Mary is the seat of Wisdom, for from her was born the Logos, the Son of God. In and through her, the sins of the past have been overcome with grace; humanity attained its natural glory and now through her, our humanity can be taken up and assumed by the Logos for its deification. It is proper and just for us to join in together with joy, remembering the conception which brought us Mary, the Theotokos, marveling both at the work of the Logos throughout history which led to it as well as the way it has helped continue and promote God’s ultimate plan for creation:
Therefore, O Wisdom, heaven and the angels adore you, and all the heavenly hosts marvel at you, saying: Oh! Oh! All the miracles of God arose from “the slime of the earth” [Gen 2.7], so that a new sun came forth and a new light shone out, and a new song resounded among us. Wherefore, O Wisdom, praise be to you, because you found another woman, the Virgin Mary, that the serpent could not deceive, and she has crowned all the human race, so that from now on the devil will be unable to delude man as he did before. For in her pain Eve was the mother of all weeping, but in Mary joy resounded with harp and harmony.
Mary was a miracle child. Her elderly parents had long desired to have children, but alas, they never had any. Their great and holy love and devotion to each other, and to God, was known by God, even if it was denied by others. They were often ridiculed, being told by others that the reason why they did not have any children had to be due to some great sin on their part. They suffered a great amount of grief, both due to the fact that their holy desire was not fulfilled, but also because of the way they were abused. Their sorrow turned to joy when, long after they had thought possible, Anne, Mary’s Mother, conceived. It was a miracle; indeed, being conceived in this fashion, as a miracle child, we are given a sign of the great and unique nature of Mary herself. Not only were Joachim and Anne vindicated, and those who had ridiculed them shown to be wrong, but the child was special, conceived with a special grace:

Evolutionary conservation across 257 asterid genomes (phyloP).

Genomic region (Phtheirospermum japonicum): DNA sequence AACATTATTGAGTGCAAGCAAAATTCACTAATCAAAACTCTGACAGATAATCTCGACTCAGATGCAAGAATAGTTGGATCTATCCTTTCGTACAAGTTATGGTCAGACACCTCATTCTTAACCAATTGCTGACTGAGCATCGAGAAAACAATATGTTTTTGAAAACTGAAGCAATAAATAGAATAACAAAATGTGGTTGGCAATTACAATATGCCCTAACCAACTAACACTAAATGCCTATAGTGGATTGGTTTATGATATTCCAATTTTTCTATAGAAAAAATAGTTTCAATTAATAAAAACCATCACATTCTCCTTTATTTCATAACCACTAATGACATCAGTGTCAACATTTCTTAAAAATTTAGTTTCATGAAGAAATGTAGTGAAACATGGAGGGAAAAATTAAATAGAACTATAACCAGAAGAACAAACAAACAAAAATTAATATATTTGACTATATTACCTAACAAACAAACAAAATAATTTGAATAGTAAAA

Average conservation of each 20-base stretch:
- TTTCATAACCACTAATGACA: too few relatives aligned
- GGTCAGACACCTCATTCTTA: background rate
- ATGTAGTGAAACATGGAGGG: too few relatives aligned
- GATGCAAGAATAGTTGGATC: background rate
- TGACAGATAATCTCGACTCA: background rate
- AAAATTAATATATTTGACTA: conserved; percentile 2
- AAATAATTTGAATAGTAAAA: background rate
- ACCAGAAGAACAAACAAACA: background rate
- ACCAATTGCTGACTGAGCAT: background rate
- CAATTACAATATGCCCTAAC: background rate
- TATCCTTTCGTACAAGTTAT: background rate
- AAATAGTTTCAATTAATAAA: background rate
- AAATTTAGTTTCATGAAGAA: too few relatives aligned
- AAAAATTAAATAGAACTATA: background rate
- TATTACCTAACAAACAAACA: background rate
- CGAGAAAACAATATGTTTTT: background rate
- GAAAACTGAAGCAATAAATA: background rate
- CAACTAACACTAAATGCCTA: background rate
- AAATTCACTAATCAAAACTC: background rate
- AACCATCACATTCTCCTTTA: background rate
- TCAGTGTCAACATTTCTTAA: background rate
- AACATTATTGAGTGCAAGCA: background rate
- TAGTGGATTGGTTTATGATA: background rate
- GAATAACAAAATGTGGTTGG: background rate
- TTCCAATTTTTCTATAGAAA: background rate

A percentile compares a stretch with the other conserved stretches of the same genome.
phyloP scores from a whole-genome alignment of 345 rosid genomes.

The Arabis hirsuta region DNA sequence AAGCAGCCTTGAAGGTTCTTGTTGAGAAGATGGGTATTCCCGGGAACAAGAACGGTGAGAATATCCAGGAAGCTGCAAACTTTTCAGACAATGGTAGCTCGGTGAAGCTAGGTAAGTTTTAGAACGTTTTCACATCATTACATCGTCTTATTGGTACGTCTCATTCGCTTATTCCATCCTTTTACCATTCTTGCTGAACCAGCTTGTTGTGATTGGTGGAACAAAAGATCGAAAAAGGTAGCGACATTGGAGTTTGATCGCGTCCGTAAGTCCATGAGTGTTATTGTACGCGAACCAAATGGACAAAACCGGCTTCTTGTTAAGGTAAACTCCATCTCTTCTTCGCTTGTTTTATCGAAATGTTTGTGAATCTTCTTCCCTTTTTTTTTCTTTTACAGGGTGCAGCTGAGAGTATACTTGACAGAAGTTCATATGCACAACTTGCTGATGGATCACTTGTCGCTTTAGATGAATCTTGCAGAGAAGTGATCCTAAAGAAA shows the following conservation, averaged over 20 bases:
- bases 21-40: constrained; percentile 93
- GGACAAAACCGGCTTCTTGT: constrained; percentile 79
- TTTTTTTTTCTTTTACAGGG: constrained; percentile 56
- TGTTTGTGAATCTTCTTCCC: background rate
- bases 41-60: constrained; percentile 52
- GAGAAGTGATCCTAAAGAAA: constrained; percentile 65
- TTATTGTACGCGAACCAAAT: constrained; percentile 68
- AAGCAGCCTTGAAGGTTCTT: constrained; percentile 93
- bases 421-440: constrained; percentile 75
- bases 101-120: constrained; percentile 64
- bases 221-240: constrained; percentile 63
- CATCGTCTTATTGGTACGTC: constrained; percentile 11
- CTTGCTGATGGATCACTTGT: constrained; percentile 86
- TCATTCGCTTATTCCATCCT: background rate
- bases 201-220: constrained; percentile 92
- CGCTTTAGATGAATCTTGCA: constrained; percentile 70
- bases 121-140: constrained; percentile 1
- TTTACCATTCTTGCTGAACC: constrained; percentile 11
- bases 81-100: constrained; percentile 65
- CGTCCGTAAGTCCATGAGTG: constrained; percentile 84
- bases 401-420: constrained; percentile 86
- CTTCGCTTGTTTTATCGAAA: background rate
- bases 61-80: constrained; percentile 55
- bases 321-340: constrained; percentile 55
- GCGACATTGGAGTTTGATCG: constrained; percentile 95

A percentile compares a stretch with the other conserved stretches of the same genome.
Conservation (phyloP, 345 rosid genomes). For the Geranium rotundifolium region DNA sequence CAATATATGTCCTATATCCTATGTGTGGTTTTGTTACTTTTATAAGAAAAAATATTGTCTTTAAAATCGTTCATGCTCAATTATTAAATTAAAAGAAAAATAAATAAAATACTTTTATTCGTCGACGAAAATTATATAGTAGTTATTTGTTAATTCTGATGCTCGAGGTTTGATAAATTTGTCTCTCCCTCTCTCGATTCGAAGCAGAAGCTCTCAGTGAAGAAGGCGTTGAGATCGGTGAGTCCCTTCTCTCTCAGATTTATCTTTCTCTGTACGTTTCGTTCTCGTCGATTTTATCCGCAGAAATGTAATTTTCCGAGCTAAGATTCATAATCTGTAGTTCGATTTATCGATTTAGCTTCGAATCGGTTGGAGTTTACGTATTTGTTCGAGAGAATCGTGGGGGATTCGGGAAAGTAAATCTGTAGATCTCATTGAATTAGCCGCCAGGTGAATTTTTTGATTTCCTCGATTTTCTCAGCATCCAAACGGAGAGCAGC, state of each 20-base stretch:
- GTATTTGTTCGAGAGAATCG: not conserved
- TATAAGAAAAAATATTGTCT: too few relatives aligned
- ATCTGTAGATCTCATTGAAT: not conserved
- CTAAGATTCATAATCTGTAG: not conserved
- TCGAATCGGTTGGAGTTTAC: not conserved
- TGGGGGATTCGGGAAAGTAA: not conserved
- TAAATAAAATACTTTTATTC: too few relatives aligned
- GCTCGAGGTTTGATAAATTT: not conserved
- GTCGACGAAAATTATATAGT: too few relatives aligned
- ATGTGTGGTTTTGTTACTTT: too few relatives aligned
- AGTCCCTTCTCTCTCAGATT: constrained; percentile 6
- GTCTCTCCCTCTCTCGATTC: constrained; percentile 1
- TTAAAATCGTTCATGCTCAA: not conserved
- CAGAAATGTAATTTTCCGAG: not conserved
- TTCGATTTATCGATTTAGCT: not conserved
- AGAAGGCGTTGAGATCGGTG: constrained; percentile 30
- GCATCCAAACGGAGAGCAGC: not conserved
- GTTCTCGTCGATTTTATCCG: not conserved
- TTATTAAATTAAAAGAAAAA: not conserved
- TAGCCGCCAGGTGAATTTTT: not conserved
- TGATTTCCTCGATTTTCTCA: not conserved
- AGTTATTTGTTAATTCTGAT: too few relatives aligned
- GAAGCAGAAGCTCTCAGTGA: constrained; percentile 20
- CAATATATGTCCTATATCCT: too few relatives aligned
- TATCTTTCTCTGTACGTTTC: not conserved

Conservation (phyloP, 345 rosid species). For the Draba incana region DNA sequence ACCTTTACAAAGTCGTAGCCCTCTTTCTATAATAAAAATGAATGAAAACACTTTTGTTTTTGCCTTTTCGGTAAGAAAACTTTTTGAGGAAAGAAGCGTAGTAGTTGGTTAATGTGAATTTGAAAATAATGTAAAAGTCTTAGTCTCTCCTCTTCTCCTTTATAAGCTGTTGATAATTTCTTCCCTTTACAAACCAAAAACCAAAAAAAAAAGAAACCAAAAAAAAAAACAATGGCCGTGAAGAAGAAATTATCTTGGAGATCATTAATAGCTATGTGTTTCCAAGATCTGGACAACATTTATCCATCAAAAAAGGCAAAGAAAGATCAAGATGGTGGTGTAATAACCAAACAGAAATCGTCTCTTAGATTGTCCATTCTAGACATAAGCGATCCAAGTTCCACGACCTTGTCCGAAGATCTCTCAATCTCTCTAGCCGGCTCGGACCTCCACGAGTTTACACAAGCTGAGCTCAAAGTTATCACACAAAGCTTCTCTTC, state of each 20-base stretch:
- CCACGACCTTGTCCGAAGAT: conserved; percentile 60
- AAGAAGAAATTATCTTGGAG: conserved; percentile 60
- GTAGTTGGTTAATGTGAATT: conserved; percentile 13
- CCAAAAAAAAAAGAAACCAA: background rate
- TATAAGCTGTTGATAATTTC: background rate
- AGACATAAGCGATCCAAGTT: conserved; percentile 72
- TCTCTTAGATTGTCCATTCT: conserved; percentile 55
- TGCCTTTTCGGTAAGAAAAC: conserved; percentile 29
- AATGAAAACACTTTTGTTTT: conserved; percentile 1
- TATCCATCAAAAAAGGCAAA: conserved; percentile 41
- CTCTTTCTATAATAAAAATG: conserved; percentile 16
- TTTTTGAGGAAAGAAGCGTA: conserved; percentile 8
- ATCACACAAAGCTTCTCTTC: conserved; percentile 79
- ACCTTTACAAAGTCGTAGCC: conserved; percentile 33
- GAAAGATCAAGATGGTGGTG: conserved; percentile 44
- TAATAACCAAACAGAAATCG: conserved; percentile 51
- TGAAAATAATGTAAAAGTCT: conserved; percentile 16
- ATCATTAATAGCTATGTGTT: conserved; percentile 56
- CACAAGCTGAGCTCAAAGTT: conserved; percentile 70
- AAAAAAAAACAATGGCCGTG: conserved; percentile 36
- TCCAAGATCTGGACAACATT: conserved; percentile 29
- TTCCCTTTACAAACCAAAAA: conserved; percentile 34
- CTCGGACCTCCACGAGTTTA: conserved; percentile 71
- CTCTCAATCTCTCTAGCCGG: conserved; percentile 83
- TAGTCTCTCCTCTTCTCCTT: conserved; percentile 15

Today the bonds of barrenness are broken,
God has heard the prayers of Joachim and Anna.
He has promised them beyond all their hopes,
To bear the Maiden of God
By whom the Uncircumscribed One was born as mortal man,
Who commanded an angel to cry to Her:
Rejoice, O Full of Grace, the Lord is with You! (Troparion, Conception of St Anne)
All God’s labors with Israel, indeed, all of God’s labors with humanity throughout history, was for the sake of this, to establish the one in whom the incarnation could take place. Graces were spread throughout history and slowly collected and brought together so that in the great love of Joachim and Anne, humanity could show off its glorious fruit, Mary the Theotokos. It was love which brought together all the graces God spread throughout the world and joined them together to be given over to one glorious human, Mary. And yet, it is important to realize, however glorious she was from her birth, she still had to choose to follow after God herself – all that grace would have done her no good if she went against it herself. Even giving birth to Christ, St. Augustine tells us, would be nothing if she did not continue to follow God with her whole heart throughout her existence: